China to keep opening markets: Li

China has imposed retaliatory tariffs on $US34 billion of American goods as a trade war begins

China will stick to the path of opening its markets and other reforms that has lifted its growth, Premier Li Keqiang says, a day after the Washington and Beijing slapped tariffs on $US34 billion ($A46 billion) worth of each others' imports.

China will open its door wider to foreign products as free trade needs to be firmly upheld to ensure sustained global economic growth, Li told a summit of eastern European leaders in Sofia on Saturday.

"For foreign products which meet Chinese consumer needs, we would open the door wider... We would lower overall import tariffs to the Chinese market," he said through an interpreter, without going into details.

Li said economic reform had played a critical role in China's growth, and that the fundamentals underpinning it remained unchanged.

"Opening up has been a key driver of China's reform agenda so we will continue to open wider to the world, including widening market access for foreign investors," he said.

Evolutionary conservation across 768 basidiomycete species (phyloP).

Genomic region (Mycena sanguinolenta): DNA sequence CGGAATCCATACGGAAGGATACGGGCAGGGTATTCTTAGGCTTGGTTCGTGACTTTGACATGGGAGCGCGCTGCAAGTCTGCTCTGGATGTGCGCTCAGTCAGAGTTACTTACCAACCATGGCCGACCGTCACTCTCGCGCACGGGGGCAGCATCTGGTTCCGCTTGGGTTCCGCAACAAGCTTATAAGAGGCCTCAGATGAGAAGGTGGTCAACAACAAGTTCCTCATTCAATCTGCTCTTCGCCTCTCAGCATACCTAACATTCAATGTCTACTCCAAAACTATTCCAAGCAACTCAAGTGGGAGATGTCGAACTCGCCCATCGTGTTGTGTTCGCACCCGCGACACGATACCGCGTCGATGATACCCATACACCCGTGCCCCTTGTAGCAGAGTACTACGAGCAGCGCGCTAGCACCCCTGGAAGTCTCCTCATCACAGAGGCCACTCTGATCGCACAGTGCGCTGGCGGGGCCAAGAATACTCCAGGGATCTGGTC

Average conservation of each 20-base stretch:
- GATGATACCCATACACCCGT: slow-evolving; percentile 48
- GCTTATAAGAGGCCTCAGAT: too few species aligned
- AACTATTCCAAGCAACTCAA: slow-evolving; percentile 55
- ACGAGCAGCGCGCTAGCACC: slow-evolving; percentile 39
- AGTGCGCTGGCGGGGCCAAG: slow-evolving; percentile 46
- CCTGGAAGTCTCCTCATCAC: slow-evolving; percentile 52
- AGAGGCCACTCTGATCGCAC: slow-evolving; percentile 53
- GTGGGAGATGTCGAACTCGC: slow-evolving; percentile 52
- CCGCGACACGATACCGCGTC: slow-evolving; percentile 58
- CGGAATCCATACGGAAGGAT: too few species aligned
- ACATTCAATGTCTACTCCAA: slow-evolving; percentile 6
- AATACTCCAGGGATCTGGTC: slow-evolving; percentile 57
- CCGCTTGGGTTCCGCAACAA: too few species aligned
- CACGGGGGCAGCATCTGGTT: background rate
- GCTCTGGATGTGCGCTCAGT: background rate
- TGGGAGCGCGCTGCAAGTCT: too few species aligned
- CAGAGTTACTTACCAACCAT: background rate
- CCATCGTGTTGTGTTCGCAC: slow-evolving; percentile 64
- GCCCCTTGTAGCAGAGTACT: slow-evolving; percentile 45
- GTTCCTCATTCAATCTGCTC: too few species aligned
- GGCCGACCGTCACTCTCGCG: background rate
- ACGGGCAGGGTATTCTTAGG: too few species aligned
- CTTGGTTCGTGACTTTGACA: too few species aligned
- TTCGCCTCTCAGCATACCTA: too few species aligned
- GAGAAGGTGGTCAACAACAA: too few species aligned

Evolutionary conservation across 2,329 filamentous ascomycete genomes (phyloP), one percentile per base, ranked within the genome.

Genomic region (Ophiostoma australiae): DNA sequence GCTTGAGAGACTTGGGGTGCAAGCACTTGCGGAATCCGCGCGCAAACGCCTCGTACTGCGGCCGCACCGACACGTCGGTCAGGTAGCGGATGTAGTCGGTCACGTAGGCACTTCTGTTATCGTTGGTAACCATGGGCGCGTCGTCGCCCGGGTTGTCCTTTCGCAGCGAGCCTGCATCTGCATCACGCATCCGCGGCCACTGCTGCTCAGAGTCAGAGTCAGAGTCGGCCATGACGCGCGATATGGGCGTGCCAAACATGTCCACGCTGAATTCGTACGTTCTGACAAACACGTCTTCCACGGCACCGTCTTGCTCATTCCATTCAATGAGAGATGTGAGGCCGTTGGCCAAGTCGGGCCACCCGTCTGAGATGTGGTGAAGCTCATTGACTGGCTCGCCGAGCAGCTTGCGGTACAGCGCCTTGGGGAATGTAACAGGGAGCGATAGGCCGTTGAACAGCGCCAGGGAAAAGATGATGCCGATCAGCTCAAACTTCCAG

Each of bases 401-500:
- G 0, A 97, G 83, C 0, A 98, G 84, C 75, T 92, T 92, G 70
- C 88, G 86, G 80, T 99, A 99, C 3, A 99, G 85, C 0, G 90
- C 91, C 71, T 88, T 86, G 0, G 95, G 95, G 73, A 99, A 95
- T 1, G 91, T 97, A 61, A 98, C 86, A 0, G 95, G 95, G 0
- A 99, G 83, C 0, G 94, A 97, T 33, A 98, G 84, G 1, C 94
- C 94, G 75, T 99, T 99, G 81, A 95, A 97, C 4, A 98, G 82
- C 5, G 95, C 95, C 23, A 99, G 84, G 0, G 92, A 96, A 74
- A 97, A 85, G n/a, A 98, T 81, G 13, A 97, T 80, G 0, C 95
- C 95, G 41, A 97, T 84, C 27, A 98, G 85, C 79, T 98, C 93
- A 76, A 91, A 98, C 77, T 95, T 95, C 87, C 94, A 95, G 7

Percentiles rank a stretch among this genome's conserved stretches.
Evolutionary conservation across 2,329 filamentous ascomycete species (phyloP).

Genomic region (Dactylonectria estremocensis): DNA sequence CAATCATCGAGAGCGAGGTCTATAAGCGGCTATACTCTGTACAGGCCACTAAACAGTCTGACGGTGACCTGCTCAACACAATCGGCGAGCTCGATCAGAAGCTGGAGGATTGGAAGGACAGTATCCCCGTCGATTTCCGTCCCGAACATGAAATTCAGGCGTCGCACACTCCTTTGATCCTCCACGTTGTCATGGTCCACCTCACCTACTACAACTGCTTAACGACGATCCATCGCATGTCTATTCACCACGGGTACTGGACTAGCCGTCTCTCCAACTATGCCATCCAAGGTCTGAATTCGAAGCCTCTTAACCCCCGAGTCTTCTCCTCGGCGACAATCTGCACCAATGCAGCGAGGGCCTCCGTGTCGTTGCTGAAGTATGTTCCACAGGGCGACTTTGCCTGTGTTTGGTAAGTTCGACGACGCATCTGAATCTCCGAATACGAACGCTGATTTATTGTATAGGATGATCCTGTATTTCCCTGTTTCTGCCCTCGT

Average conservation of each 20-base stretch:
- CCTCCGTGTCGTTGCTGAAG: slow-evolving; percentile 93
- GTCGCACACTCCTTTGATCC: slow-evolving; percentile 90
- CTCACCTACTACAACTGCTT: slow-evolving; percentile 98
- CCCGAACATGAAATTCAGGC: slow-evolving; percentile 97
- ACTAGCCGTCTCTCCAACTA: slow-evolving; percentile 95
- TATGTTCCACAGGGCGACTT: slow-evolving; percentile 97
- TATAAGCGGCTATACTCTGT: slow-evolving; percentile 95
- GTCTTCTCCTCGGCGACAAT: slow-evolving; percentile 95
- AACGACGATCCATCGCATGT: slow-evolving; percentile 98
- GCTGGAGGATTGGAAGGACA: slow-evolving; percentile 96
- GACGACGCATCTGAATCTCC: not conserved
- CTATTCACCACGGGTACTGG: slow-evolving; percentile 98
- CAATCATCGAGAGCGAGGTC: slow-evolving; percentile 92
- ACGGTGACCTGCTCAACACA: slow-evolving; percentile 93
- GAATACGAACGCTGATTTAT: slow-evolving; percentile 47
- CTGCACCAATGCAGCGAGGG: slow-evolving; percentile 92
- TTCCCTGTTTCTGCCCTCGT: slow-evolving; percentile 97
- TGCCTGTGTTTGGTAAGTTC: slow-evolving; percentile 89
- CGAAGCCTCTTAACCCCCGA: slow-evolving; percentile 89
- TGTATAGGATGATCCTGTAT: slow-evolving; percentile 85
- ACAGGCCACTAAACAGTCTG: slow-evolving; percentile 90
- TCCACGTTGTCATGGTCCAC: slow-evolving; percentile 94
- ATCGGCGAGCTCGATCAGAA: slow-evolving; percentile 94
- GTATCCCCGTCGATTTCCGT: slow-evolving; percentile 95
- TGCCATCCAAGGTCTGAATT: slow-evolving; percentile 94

Beijing earlier accused Washington of triggering the "largest-scale trade war". US duties on a range of Chinese imported goods took effect on Friday and were immediately countered by measures from China.

Neither side gave any sign of willingness to start talks aimed at a reaching a truce, though Li said on Friday that a trade war was never a solution and no one would gain from it.

The trade dispute has roiled share, currency and commodity markets in recent weeks.

President Donald Trump is already threatening additional rounds of tariffs, possibly targeting more than $US500 billion ($A673 billion) worth of Chinese goods, about the total amount of US imports from China last year.

China lodged a case with the World Trade Organisation against the US, its commerce ministry said on Friday.

China's tariff list is heavy on agricultural goods such as soybeans, sorghum and cotton, threatening US farmers in states that backed Trump in the 2016 US election, such as Texas and Iowa.